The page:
Jefferies’ observations of birds vary in their scope and detail. The freedom of a bird’s life was appealing to him, as was a bird’s ability to live in tune with its surroundings and to take delight in the natural rhythms and beauties of the seasons. In the poem ‘My Chaffinch’ Jefferies draws a parallel between the sight of a chaffinch and a sunbeam:
“His hours he spends upon a fragrant fir;
His merry ‘chink,’ his happy ‘Kiss me, dear,’
Each moment sounded, keeps the copse astir.
Loudly he challenges his rivals near,
Anon aslant down to the ground he springs,
Like to a sunbeam made of coloured wings.
The firm and solid azure of the ceil
That struck by hand would give a hollow sound,
A dome turned perfect by the sun’s great wheel,
Whose edges rest upon the hills around,
Rings many a mile with blue enamelled wall;
His fir-tree is the centre of it all.”
The chaffinch does not simply inhabit its environment according to the rules of nature but is an active and vibrant part of the living landscape. The bird lives and acts upon its own senses – it calls ‘each moment’ and keeps the copse alive with sound. Jefferies perceives the firmament as a ‘blue enamelled wall’ – a perfectly turned dome that has been turned by the wheel of the sun. The trunk of the Chaffinch’s fir tree is pictured as a great pillar that supports the ‘centre’ of this gigantic revolving sphere. The life of the bird is here, in the midst of it all, alive to each sight and sound, and itself giving sight and sound to the world.
It is this condition of being present and reciprocal, where each one of us is perfectly balanced at the centre of the world that we know and understand, that Jefferies sought to explore and express in his writing. Natural rhythms are easily intuited and embraced by birds and animals, and for humans too this used to be the way of existence. Jefferies perceived that we have become out of tune with these rhythms and intuitions, and that modern society with its distractions and artificiality has muffled our abilities to live in and fully embrace the present. The worlds of commerce and media deaden the senses and reduce the capacity for enlightenment. Observing Nature’s own time, Jefferies remarked:
“To us each hour is of consequence, especially in this modern day, which has invented the detestable creed that time is money. But time is not money to Nature. She never hastens.” (Landscape and Labour)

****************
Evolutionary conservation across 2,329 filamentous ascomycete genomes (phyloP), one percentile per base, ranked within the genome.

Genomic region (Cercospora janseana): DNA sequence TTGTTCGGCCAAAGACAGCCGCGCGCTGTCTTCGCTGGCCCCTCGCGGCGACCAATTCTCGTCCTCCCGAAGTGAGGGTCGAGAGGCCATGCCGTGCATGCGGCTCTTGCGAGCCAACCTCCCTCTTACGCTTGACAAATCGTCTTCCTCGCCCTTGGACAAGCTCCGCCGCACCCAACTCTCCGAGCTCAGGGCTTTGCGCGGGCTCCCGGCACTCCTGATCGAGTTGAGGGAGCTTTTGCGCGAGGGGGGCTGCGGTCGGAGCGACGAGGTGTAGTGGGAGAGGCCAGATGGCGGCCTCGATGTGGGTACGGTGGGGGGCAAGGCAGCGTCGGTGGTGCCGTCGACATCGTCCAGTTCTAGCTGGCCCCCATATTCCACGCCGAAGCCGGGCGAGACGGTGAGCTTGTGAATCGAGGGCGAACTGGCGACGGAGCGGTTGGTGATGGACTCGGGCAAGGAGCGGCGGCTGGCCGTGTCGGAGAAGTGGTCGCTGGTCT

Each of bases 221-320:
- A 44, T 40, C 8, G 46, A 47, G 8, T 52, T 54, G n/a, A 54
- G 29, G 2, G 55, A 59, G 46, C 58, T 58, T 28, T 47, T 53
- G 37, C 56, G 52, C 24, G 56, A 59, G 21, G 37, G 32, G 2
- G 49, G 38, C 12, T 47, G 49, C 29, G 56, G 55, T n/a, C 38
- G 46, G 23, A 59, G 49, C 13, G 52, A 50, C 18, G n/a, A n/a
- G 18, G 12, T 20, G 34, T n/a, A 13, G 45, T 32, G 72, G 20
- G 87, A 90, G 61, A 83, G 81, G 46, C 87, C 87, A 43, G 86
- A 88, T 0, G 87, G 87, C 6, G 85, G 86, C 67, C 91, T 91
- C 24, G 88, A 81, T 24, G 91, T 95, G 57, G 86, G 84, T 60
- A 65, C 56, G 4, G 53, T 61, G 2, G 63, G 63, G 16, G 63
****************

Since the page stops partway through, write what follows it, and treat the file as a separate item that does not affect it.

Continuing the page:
In The Life of the Fields (1883) Jefferies uses the example of a storm to comment on the pointlessness of the majority of human anxieties. He juxtaposes the condition of human fear with the serenity of a patient turtle-dove that sits and waits for the storm to pass:
“Blackbirds often make a good deal of noise; but the soft turtle-doves coo gently, let the lightning be as savage as it will. Nothing has the least fear. Man alone, more senseless than a pigeon, put a god in vapour; and to this day, though the printing press has set a foot on every threshold, numbers bow the knee when they hear the roar the timid dove does not heed … Under their tuition let us rid ourselves of mental terrors, and face death itself as calmly as they do the livid lightning; so trustful and so content with their fate, resting in themselves and unappalled.”
Jefferies comments that one of mankind’s most artificial constructions was investing natural phenomena with supernatural associations, which in turn bred fear. The ‘god in vapour’ can be read as a thinly veiled allusion to the idea of a divine being – the cornerstone belief upon which so many religious orders are founded. Jefferies saw the idea of divine supremacy as an artificial construction and termed it ‘superstition’. As he writes in The Story of My Heart it is the fearful tendency to cling onto these old beliefs rather than let them fall away that prevents the development of a new belief. Whether it be a religious teaching or a misquoted news story, if something is repeated enough it can become a form of truth. Jefferies managed to see beyond the propagation of false belief – to something that comes from within the individual rather than from outside.